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Carlsbad, North County Cities Weigh Energy Collaboration

Photo by Alison St John

Carlsbad City Hall, Aug. 25, 2015.

The city of Carlsbad may consider joining with other North County cities to explore a different energy future. A workshop introduced residents to the concept of “community choice aggregation.”

The city of Carlsbad may consider joining with other North County cities to explore a different energy future.

A workshop Wednesday introduced residents to the idea of community choice aggregation — a method of forming a joint powers authority to decide which energy to buy: fossil fuel-based or sustainable.

Cordel Stillman, the project manager for the Sonoma County community choice program, said it has many benefits, including job creation, less greenhouse gasses and lower rates for customers.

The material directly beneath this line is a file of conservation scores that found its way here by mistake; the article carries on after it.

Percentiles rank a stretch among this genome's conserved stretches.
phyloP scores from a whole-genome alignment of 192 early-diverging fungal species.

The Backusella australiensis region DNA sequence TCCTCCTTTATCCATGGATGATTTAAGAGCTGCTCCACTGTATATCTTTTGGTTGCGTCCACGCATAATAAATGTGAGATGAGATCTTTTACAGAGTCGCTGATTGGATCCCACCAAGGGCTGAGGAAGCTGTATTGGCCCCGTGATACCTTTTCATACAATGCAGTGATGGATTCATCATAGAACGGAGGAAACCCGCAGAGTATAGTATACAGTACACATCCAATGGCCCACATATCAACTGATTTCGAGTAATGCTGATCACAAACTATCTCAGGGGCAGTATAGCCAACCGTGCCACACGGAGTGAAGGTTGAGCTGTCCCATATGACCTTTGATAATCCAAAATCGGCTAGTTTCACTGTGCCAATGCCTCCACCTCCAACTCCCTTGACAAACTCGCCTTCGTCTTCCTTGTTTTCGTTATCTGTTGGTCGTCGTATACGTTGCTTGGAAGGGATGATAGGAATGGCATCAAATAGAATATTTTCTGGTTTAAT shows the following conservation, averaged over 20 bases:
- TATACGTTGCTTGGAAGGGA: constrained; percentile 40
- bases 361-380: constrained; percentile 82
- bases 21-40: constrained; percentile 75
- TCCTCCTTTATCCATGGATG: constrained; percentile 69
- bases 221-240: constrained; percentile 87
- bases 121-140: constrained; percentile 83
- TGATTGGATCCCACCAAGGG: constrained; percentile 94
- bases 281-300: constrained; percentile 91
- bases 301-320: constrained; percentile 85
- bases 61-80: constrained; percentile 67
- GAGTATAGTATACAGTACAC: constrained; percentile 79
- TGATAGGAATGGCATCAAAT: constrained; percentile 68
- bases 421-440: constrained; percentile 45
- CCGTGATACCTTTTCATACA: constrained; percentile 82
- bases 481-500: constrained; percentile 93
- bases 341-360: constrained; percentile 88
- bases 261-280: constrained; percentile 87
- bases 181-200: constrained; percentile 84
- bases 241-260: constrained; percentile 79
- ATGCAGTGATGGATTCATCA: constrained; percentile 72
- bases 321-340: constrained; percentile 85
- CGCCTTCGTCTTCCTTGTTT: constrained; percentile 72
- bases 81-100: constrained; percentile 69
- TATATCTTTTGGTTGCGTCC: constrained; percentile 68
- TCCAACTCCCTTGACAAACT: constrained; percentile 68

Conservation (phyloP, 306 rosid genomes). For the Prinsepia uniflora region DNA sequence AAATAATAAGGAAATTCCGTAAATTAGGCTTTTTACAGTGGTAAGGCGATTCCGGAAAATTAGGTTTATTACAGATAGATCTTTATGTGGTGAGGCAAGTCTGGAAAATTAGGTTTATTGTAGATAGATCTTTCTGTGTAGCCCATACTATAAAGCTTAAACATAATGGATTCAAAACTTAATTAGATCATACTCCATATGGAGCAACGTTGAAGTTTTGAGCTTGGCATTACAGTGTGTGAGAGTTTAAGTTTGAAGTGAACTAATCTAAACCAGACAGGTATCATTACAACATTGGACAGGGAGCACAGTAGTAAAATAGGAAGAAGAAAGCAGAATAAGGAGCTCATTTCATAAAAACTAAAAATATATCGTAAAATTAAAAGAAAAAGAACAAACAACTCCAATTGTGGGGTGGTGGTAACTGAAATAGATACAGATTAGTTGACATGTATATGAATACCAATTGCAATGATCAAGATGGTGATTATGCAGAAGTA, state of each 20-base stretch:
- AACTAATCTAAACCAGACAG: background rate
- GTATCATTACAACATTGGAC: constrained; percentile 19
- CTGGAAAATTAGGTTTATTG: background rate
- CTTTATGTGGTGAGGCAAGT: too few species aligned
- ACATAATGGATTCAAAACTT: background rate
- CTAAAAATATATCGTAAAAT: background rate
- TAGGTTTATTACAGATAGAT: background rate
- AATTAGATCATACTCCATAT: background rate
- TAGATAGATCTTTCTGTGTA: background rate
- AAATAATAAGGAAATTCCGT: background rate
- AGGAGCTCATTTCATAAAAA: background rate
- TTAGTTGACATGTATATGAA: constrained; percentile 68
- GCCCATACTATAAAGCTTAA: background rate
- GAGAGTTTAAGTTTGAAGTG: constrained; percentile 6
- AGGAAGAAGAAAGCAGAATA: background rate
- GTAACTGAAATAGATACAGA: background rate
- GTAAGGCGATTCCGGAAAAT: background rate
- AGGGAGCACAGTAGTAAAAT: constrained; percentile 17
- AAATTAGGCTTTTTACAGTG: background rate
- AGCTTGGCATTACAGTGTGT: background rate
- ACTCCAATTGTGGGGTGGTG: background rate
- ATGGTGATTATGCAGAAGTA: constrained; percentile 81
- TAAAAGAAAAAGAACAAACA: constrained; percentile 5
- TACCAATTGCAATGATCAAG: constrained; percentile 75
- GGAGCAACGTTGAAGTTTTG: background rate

“Over the first year, we saved our customers about $14 million," he said.

Stillman said it took Sonoma three years to set up the joint powers authority, and several cities that initially opted out subsequently decided to join. It went into operation in 2014, after Marin County's community choice program went into effect in 2010.

Scott Drury of SDG&E said the utility is already ahead of state targets to move to 50 percent of renewable energy sources by 2030. The company estimates 33 percent of the power it supplies comes from renewable sources — and that figure does not include individual customers who have converted to rooftop solar.

Under community choice, the decision of which energy sources to use would rest with the joint powers authority, while transmission lines and billing remain with the utility.

Carlsbad City Councilwoman Lorraine Wood said she was excited about the possibilities.

“I think I’m electrified,” Wood said. "I’ve been interested in the community choice aggregation idea, and I think this is time for us to sit down as North County to consider these possibilities. To succeed, it’s going to take many good minds, many good cities to get together."

City council representatives from Encinitas, Oceanside and Del Mar also attended the workshop.

Peter Hasapopoulos of the Sierra Club said his organization is working with several cities throughout the region. The cities of San Diego and Solana Beach are already exploring the feasibility of community choice energy.

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